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Rob Race
Rob Race

Posted on • Originally published at

How to get a User's Timezone into Rails

You may have noticed most applications that you interact with and care about your timezone will, at one point, as you for your timezone and normally prepopulate the dropdown with your location's timezone.

However, if you look for this functionality out-of-the-box in Rails, it does not seem to be there (or at least through all my sleuthing for My new app I am building). Though, I have the answer for how you can add this in about ten lines of code through one StimulusJS controller and your neighborhood Rails helpers.

First thing first, you will want to ditch the time_zone_select helper as the values used in there are not the same as what the browser will use in identifying time zones (I think Rails is not using the standard here, but I didn't dig into too much while solving the technical issue). Instead, we will use a regular select and modify the array sent to a select tag:

<div data-controller="timezone">
  <%= :timezone, ActiveSupport::TimeZone.all.collect {|tz| ["(UTC#{ActiveSupport::TimeZone.seconds_to_utc_offset(tz.utc_offset)}) #{}",]}, {}, data: {"timezone-target" => "tz"} %>
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When using a select tag, you can provide the second argument an array of strings to represent the "text" and option "value" in the dropdown options. Here "(UTC#{ActiveSupport::TimeZone.seconds_to_utc_offset(tz.utc_offset)}) #{}" will construct a string with the offset and Rails timezone name (i.e., (UTC-08:00) Pacific Time (US & Canada)) and have the options value as the more accepted America/Los_Angeles. Additionally, at the very end, you can see where we are setting up the StimulusJS controller to interact with our select element, data: {"timezone-target" => "tz"}, which will produce data-timezone-target="tz" in the markup. Lastly, this select tag was wrapped in a div with an attribute to use the Timezone controller, data-controller="timezone".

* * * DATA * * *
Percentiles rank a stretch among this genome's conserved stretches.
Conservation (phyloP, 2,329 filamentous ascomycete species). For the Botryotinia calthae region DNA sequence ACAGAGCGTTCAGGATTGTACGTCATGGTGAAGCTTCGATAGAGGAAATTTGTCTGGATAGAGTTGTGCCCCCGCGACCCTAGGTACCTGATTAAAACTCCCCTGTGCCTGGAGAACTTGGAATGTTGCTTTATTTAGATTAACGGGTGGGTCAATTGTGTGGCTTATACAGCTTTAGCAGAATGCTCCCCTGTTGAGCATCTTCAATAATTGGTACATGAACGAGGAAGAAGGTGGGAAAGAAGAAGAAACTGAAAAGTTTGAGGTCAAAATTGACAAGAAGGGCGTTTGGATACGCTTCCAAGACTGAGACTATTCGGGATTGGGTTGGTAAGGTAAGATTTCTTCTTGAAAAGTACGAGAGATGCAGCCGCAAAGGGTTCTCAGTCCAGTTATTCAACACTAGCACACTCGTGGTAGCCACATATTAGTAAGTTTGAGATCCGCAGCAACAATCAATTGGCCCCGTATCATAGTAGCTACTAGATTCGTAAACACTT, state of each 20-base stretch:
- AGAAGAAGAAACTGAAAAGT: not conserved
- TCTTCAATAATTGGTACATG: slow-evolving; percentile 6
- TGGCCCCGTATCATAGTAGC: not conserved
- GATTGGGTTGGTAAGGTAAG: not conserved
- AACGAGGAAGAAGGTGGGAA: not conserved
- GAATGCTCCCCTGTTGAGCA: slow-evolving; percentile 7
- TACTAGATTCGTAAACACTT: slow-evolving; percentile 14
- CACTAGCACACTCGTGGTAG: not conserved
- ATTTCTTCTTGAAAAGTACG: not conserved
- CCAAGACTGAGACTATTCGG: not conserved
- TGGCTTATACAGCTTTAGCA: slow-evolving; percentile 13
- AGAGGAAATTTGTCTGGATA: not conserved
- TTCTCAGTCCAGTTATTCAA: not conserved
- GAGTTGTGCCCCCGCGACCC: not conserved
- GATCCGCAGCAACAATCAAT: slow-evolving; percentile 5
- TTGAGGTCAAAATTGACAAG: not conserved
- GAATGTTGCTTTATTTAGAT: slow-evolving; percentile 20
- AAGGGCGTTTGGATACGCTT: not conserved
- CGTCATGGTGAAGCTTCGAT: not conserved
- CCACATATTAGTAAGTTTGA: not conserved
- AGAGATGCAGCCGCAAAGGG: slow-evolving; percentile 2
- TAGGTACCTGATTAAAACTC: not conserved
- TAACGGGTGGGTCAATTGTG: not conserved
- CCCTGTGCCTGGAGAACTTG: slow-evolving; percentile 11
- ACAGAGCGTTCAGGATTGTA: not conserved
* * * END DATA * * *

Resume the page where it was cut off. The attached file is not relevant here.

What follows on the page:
Next, we can jump to the StimulusJS controller, which will also be simple. It is easiest to use the Rails CLI command to create the controller and update any other files that include controllers into the application.js:

bin/rails g stimulus timezone
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Note - If you do not have Stimulus installed, you can do so with instructions here:

In the new timezone_controller.js, you can add the following code:

import { Controller } from "@hotwired/stimulus"

export default class extends Controller {

  static targets = ['tz']

  initialize() {
    this.tzTarget.value = Intl.DateTimeFormat().resolvedOptions().timeZone;
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The Intl.DateTimeFormat().resolvedOptions().timeZone; is the browser's javascript command for retrieving the timezone. Then, this.tzTarget.value = sets the dropdown value when the StimulusJS controller initializes.

That's it! About five lines of custom code and another handful of edits to existing Rails tools to pre-select the user's timezone in your Rails application!

This code, as-is, will not work for select boxes that need to be updated as it does not account for not overwriting an existing selected timezone provided by the backend. That'd be as easy as checking for the selected target's value in Stimulus.

Top comments (1)

stokry profile image

`require 'geocoder'
require 'tzinfo'

ip = 'Your user IP address here'
location_info =

if location_info &&['timezone']
timezone = TZInfo::Timezone.get(['timezone'])
puts timezone
puts "Unable to determine timezone."